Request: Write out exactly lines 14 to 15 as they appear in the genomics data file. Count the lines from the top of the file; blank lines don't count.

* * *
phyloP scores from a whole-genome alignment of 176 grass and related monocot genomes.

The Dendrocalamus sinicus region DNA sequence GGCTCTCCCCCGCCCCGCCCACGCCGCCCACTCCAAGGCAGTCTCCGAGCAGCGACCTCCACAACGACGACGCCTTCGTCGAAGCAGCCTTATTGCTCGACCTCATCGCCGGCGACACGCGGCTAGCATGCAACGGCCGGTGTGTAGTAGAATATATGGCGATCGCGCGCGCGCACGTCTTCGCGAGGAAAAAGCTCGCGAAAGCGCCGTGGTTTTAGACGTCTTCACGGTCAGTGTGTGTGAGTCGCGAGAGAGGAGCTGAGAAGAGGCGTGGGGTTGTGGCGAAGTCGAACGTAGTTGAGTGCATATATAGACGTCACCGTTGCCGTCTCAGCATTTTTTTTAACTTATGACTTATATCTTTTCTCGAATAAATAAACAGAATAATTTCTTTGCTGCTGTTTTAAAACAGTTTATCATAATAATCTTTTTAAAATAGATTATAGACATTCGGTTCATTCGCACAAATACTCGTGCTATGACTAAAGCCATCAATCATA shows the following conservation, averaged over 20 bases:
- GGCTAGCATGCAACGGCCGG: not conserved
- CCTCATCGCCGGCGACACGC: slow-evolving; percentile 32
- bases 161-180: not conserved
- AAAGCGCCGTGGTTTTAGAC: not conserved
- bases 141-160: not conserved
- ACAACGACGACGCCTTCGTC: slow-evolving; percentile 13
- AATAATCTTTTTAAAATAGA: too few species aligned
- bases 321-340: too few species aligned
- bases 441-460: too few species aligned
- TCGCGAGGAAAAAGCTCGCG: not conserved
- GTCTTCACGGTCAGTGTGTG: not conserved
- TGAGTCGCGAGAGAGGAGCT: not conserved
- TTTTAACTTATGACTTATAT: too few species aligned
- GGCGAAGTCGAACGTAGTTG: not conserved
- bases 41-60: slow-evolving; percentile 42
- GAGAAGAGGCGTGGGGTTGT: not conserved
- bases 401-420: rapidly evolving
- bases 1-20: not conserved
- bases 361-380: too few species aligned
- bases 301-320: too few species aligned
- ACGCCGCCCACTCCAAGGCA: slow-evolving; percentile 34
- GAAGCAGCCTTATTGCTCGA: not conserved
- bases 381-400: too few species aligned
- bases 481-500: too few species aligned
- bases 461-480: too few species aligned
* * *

- TGAGTCGCGAGAGAGGAGCT: not conserved
- TTTTAACTTATGACTTATAT: too few species aligned